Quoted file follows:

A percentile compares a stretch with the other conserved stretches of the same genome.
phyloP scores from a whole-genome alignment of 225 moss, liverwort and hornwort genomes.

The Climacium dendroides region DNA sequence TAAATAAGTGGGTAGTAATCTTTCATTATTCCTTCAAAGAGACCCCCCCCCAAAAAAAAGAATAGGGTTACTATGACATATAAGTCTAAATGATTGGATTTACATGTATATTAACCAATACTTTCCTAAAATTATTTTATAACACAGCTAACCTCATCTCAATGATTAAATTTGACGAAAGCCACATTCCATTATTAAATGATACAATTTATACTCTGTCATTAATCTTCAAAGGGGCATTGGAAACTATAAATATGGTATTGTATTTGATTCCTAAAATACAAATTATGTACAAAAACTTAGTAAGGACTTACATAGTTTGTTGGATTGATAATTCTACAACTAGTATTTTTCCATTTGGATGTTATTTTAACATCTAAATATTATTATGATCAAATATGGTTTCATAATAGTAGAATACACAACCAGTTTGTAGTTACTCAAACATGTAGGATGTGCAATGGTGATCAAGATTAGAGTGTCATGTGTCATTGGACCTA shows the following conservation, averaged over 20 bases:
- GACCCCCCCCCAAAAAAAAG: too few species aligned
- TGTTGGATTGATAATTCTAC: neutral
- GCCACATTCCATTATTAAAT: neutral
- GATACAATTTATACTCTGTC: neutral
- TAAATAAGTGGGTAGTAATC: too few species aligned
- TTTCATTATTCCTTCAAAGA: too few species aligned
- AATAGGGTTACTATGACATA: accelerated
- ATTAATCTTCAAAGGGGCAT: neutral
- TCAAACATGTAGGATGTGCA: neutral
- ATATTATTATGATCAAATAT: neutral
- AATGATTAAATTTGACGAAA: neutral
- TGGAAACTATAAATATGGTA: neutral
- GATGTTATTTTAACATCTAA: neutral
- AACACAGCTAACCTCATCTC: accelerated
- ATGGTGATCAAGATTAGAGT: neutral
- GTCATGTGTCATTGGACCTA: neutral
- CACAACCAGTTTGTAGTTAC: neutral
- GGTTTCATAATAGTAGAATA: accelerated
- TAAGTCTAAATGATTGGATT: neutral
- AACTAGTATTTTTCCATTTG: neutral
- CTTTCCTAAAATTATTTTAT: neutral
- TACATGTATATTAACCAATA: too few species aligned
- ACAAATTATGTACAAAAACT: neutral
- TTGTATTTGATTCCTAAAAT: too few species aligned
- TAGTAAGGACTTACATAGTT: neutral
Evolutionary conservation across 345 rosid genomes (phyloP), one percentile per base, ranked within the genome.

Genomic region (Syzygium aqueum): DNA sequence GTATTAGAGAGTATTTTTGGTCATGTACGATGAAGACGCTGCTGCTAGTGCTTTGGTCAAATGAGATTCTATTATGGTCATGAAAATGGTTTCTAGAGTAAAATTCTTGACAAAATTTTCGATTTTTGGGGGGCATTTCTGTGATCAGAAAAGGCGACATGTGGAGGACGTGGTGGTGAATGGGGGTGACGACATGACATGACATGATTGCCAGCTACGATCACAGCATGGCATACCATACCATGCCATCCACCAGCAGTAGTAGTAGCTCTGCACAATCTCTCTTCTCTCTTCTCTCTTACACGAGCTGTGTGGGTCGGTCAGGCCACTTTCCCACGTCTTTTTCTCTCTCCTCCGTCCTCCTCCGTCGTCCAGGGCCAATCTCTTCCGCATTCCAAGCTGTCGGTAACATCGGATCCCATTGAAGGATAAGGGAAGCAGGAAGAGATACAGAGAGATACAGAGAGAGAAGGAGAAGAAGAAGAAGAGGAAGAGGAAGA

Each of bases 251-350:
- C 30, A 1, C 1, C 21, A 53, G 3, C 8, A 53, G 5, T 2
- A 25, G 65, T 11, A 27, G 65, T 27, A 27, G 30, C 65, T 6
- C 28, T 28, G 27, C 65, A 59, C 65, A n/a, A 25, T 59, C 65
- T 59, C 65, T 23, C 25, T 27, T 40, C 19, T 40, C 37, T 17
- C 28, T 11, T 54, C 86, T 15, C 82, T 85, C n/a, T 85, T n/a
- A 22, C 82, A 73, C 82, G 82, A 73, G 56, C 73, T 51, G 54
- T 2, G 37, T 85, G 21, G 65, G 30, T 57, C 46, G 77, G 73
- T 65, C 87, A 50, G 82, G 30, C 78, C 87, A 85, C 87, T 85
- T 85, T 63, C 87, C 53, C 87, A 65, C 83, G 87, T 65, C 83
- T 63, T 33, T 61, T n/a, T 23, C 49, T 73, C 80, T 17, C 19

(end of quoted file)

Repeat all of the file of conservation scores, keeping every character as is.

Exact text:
A percentile compares a stretch with the other conserved stretches of the same genome.
phyloP scores from a whole-genome alignment of 225 moss, liverwort and hornwort genomes.

The Climacium dendroides region DNA sequence TAAATAAGTGGGTAGTAATCTTTCATTATTCCTTCAAAGAGACCCCCCCCCAAAAAAAAGAATAGGGTTACTATGACATATAAGTCTAAATGATTGGATTTACATGTATATTAACCAATACTTTCCTAAAATTATTTTATAACACAGCTAACCTCATCTCAATGATTAAATTTGACGAAAGCCACATTCCATTATTAAATGATACAATTTATACTCTGTCATTAATCTTCAAAGGGGCATTGGAAACTATAAATATGGTATTGTATTTGATTCCTAAAATACAAATTATGTACAAAAACTTAGTAAGGACTTACATAGTTTGTTGGATTGATAATTCTACAACTAGTATTTTTCCATTTGGATGTTATTTTAACATCTAAATATTATTATGATCAAATATGGTTTCATAATAGTAGAATACACAACCAGTTTGTAGTTACTCAAACATGTAGGATGTGCAATGGTGATCAAGATTAGAGTGTCATGTGTCATTGGACCTA shows the following conservation, averaged over 20 bases:
- GACCCCCCCCCAAAAAAAAG: too few species aligned
- TGTTGGATTGATAATTCTAC: neutral
- GCCACATTCCATTATTAAAT: neutral
- GATACAATTTATACTCTGTC: neutral
- TAAATAAGTGGGTAGTAATC: too few species aligned
- TTTCATTATTCCTTCAAAGA: too few species aligned
- AATAGGGTTACTATGACATA: accelerated
- ATTAATCTTCAAAGGGGCAT: neutral
- TCAAACATGTAGGATGTGCA: neutral
- ATATTATTATGATCAAATAT: neutral
- AATGATTAAATTTGACGAAA: neutral
- TGGAAACTATAAATATGGTA: neutral
- GATGTTATTTTAACATCTAA: neutral
- AACACAGCTAACCTCATCTC: accelerated
- ATGGTGATCAAGATTAGAGT: neutral
- GTCATGTGTCATTGGACCTA: neutral
- CACAACCAGTTTGTAGTTAC: neutral
- GGTTTCATAATAGTAGAATA: accelerated
- TAAGTCTAAATGATTGGATT: neutral
- AACTAGTATTTTTCCATTTG: neutral
- CTTTCCTAAAATTATTTTAT: neutral
- TACATGTATATTAACCAATA: too few species aligned
- ACAAATTATGTACAAAAACT: neutral
- TTGTATTTGATTCCTAAAAT: too few species aligned
- TAGTAAGGACTTACATAGTT: neutral
Evolutionary conservation across 345 rosid genomes (phyloP), one percentile per base, ranked within the genome.

Genomic region (Syzygium aqueum): DNA sequence GTATTAGAGAGTATTTTTGGTCATGTACGATGAAGACGCTGCTGCTAGTGCTTTGGTCAAATGAGATTCTATTATGGTCATGAAAATGGTTTCTAGAGTAAAATTCTTGACAAAATTTTCGATTTTTGGGGGGCATTTCTGTGATCAGAAAAGGCGACATGTGGAGGACGTGGTGGTGAATGGGGGTGACGACATGACATGACATGATTGCCAGCTACGATCACAGCATGGCATACCATACCATGCCATCCACCAGCAGTAGTAGTAGCTCTGCACAATCTCTCTTCTCTCTTCTCTCTTACACGAGCTGTGTGGGTCGGTCAGGCCACTTTCCCACGTCTTTTTCTCTCTCCTCCGTCCTCCTCCGTCGTCCAGGGCCAATCTCTTCCGCATTCCAAGCTGTCGGTAACATCGGATCCCATTGAAGGATAAGGGAAGCAGGAAGAGATACAGAGAGATACAGAGAGAGAAGGAGAAGAAGAAGAAGAGGAAGAGGAAGA

Each of bases 251-350:
- C 30, A 1, C 1, C 21, A 53, G 3, C 8, A 53, G 5, T 2
- A 25, G 65, T 11, A 27, G 65, T 27, A 27, G 30, C 65, T 6
- C 28, T 28, G 27, C 65, A 59, C 65, A n/a, A 25, T 59, C 65
- T 59, C 65, T 23, C 25, T 27, T 40, C 19, T 40, C 37, T 17
- C 28, T 11, T 54, C 86, T 15, C 82, T 85, C n/a, T 85, T n/a
- A 22, C 82, A 73, C 82, G 82, A 73, G 56, C 73, T 51, G 54
- T 2, G 37, T 85, G 21, G 65, G 30, T 57, C 46, G 77, G 73
- T 65, C 87, A 50, G 82, G 30, C 78, C 87, A 85, C 87, T 85
- T 85, T 63, C 87, C 53, C 87, A 65, C 83, G 87, T 65, C 83
- T 63, T 33, T 61, T n/a, T 23, C 49, T 73, C 80, T 17, C 19